Management of IT projects: Mantras for success

Project management as a service provider is different from management of IT projects as a business. This is how you can boot up faster on this front.

The maturity of business organizations when it comes to management of IT projects is an area of concern for many CIOs. CIOs lack the visibility they need into project performance, and do not know the magnitude of project delays or the reasons for these delays. Most IT projects fail or are abandoned half-way not due to technical reasons, but largely because of management issues which start from the project selection process itself. There is a need for all to understand that management of IT projects as a service provider (an IT consulting and services company) is very different from managing an IT project as a business organization.

One of the key differences is the approach towards management of IT projects. While the user organization focuses more on the project's outcome, the service provider's focus is on project delivery to specifications. The distinction between these two from a project management perspective is not clear, nor is it clarified by industry associations or proponents of project management.
There is a need to look at the entire project lifecycle from a business perspective for effective management of IT projects. Aligning the project to business objectives and defining the project's success criteria early in the lifecycle is a critical aspect. You should look at the success criteria beyond just the efficiency metrics of being on time and within budget. In fact, these are success criteria for the consulting, vendor and contractor community. The user organization should focus more on the business benefits, and not on efficiency of project execution. We are not suggesting that efficiency metrics be ignored, but that they are the responsibility of the contractor (or consultant), and that their impact on the business needs to be measured and controlled.

There is a clear need to distinguish between the various approaches adopted by business organizations or user organizations of IT when it comes to management of IT projects. Moving to a program management process approach could perhaps assist the CIOs and IT managers to appreciate this difference and improve success. Given that most projects have a business case, once the implementation is done, it is important to check whether you have achieved the business objectives. This approach is generally not followed by Indian organizations, so CIOs need to focus on this.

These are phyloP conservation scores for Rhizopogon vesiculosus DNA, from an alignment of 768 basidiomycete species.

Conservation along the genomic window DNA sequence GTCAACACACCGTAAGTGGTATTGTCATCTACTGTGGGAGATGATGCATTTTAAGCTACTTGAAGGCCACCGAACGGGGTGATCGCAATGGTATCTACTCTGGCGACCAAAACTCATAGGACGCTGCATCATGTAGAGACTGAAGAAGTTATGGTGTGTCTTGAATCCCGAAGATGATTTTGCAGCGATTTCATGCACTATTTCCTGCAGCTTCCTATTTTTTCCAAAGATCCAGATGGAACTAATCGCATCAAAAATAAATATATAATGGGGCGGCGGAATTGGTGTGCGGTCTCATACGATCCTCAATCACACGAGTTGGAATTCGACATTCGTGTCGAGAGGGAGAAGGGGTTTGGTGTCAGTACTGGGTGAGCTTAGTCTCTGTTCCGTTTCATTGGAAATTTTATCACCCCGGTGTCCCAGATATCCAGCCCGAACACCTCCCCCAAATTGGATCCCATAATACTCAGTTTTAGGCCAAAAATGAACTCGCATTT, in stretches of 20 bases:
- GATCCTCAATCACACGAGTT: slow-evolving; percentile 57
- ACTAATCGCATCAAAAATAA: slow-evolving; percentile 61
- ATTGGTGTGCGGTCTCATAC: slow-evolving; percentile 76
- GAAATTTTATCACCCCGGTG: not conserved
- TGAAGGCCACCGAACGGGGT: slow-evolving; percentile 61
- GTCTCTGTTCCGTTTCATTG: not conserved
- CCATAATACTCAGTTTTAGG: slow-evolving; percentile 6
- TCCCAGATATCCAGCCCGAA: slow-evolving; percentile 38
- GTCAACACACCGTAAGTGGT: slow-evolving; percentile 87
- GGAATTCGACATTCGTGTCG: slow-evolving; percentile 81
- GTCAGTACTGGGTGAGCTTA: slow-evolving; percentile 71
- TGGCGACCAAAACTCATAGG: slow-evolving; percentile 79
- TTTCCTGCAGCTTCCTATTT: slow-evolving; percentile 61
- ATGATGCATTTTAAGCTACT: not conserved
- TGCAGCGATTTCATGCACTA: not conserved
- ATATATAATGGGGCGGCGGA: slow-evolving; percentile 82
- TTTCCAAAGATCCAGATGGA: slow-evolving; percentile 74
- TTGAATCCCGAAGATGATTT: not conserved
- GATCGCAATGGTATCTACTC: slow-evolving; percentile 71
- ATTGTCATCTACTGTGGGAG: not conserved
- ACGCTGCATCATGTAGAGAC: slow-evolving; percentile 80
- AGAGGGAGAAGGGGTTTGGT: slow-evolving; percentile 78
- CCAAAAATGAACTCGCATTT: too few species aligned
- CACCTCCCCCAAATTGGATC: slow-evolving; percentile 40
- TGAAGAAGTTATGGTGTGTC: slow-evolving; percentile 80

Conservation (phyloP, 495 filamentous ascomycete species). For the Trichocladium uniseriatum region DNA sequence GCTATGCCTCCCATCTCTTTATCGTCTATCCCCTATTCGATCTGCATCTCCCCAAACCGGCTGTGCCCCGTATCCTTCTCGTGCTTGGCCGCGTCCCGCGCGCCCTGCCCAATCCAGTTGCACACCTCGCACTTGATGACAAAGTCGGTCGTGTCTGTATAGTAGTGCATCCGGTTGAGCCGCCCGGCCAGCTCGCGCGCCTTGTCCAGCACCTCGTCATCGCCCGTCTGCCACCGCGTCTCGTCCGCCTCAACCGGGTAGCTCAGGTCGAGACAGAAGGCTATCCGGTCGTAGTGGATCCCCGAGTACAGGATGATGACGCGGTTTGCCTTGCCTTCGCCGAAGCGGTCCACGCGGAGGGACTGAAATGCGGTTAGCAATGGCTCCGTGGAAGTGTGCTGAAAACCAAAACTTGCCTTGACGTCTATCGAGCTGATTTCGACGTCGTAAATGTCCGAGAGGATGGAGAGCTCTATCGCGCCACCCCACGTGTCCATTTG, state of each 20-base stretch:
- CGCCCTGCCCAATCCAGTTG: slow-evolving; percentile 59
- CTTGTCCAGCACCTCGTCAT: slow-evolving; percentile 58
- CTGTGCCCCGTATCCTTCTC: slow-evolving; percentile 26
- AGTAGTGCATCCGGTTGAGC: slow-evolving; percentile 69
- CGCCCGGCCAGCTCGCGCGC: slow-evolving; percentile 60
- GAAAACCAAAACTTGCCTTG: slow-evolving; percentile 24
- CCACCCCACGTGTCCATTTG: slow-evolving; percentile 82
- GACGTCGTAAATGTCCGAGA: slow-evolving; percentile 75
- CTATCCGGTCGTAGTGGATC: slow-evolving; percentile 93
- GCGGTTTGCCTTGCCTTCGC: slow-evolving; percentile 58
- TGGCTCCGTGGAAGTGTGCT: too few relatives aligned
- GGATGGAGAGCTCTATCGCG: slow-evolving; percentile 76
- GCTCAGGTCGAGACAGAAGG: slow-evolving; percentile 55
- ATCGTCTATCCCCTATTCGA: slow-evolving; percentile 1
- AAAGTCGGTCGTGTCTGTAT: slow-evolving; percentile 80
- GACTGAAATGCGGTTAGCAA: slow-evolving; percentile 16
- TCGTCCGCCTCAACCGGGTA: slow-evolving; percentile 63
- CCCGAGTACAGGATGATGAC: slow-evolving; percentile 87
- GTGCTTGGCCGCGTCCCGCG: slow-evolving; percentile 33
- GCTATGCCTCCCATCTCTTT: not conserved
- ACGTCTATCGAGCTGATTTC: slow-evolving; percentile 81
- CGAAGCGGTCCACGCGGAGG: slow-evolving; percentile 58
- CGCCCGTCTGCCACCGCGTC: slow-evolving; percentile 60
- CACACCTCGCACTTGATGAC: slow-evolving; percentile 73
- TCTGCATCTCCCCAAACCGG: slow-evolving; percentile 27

IT project management has moved from being a tactical discipline, and now involves the integrated discipline of program and portfolio management. There is a need to make the IT leaders, the CIOs, aware about this. The use of the traditional development lifecycles (such as SDLC) approach to the management of IT projects needs to change, at least for the user organization.

There is a clear need to distinguish between the various approaches adopted by business organizations or user organizations of IT when it comes to management of IT projects.

Based on years of experience, we have arrived at the following outcomes required for consistent and reliable management of IT project performance. We call them the "Essential Eight".

1. The IT project is defined and aligned with the business objectives of the organization.
2. The project scope and measures of success are defined along with related assumptions.

3. A schedule plan is prepared with the constraints and resources allocated to the deliverables.

4. The stakeholders are identified and an engagement plan is prepared.

5. Risks are identified and analyzed, and a response plan is prepared and monitored.

6. Issues are managed during project execution.

7. Project performance is analyzed and reported to the stakeholders.

8. Changes to the project scope and objectives are managed as well as controlled.

About the author: Ajay Parasrampuria is the founder as well as the academic director of PM Academy. He has an industry experience of 15 years. For the past eight years, he has also been teaching at the SP Jain Institute of Management & Research in Mumbai, where he heads the project management department.

(As told to Yuga Chaudhari.)

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